She needs to settle her family's debts and also her fiance's to keep him loyal. But just as Anbu begins to endear herself to the old man and his son Navin (Jaivant Viknesh) - they bond over food, love and memories, an unexpected piece of news sends her world unravelling again.

"Because we're doing an anthology series, I wanted to involve a lot of auteur filmmakers who have a passion for food," Khoo said in March when the show was first announced at the Hong Kong Filmart.

"What I really felt was important for the series was the diversity of Asian food and different cultures. From day one, I wanted all the episodes to have mother tongue - it had to be the language of their country. That's when you really get the flavour of it."

The series was shot in eight countries - the Philippines, Vietnam, Indonesia, India, Singapore, Thailand, Japan and Malaysia.

Each episode is directed by some of Asia's most talented storytellers, including Takumi Saitoh from Japan, Erik Matti from the Philippines and Billy Christian from Indonesia.

But only A Plate of Moon, which is in Tamil and has English sub-titles, has been made by a filmmaker who is not from that country.

The Singapore episode - Tamarind - was directed by Khoo himself. It is a love story between a French female chef (Valentine Payen) and a Malay hawker (Firdaus Rahman) who sells mee siam, which happens to be Khoo's favourite dish.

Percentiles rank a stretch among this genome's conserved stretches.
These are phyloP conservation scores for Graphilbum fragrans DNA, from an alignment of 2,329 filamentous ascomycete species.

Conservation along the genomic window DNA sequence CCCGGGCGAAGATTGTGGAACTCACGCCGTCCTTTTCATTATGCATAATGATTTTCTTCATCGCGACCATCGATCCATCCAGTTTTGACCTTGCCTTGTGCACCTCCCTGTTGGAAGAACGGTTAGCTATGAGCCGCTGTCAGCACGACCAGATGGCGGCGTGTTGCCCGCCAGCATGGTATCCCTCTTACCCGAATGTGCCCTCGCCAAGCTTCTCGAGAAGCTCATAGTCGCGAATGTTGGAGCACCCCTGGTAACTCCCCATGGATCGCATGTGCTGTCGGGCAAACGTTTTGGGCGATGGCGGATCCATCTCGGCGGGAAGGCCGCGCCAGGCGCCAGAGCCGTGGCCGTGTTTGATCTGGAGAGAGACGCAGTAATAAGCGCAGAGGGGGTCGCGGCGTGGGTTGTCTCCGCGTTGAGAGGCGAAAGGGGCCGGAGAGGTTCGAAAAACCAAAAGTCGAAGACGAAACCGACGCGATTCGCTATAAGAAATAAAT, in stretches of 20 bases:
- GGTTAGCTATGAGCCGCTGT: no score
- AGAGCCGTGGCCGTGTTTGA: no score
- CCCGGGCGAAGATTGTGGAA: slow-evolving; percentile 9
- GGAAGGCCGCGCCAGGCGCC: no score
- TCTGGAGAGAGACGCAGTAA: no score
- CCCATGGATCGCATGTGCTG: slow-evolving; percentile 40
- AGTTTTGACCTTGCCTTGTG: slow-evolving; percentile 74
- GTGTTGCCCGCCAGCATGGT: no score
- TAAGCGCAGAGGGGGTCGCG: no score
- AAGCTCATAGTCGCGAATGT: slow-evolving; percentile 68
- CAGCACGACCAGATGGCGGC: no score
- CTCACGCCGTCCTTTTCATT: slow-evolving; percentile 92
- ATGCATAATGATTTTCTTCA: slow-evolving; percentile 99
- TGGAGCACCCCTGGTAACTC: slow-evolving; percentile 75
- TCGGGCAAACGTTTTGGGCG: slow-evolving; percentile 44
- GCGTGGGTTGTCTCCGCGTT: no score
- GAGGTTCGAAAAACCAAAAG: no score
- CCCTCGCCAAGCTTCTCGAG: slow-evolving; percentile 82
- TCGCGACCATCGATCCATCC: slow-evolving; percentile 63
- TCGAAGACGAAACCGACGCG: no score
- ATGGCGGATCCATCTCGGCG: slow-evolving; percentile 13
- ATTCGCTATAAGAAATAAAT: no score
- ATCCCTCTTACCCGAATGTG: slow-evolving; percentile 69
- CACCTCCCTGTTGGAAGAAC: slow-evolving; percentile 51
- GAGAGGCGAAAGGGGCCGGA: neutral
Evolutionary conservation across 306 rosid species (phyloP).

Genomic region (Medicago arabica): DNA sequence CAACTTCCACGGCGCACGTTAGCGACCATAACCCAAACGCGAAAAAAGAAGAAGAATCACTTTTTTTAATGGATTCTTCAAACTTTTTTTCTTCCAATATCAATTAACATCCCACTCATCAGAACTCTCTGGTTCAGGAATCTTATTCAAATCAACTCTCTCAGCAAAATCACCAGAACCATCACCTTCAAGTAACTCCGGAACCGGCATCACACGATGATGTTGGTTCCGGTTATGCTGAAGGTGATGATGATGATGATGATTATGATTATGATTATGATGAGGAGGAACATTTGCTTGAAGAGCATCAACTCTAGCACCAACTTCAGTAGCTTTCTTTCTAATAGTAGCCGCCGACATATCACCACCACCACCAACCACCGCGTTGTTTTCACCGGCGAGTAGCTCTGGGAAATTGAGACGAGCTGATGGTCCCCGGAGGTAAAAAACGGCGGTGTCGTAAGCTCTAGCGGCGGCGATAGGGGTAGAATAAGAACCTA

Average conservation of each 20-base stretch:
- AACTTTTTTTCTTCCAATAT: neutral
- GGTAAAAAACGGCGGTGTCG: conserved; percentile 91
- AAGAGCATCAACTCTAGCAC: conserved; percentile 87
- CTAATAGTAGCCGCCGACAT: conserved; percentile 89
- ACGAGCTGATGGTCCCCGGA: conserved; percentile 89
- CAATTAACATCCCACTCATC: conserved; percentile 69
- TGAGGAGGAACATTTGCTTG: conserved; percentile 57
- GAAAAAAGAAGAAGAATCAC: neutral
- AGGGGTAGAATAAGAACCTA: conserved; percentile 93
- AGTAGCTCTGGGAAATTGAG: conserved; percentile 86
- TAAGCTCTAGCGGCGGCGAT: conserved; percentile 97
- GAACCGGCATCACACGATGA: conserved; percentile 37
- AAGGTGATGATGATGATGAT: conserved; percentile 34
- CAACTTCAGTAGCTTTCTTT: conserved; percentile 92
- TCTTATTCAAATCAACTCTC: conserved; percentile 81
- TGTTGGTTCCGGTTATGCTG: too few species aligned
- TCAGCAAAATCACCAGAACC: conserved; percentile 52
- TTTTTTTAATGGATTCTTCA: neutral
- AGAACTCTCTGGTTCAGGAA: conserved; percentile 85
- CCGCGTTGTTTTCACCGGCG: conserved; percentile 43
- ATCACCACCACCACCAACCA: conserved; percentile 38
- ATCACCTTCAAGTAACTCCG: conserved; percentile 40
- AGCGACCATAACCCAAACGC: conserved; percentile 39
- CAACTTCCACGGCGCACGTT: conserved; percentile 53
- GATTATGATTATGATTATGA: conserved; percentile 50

"I've watched Don's short films for quite a while now and some have moved me to tears," Khoo told tabla!

"I feel he is a talented, sensitive filmmaker and we bonded over whisky - sharing stories and creative ideas. It was at one of these sessions that I asked him to come on board Food Lore and he gladly accepted."

Don pointed out that the human story was easy for him to bring out.

"But since I'm not a foodie, it was tough for me to bring out the food part," he said.

His script writer, Jaya Rathakrishnan, came to his rescue.

"She brought out the element of the plate of moon (termed nila choru in Tamil where children are told stories about the moon by elders and cajoled to eat food)," he said.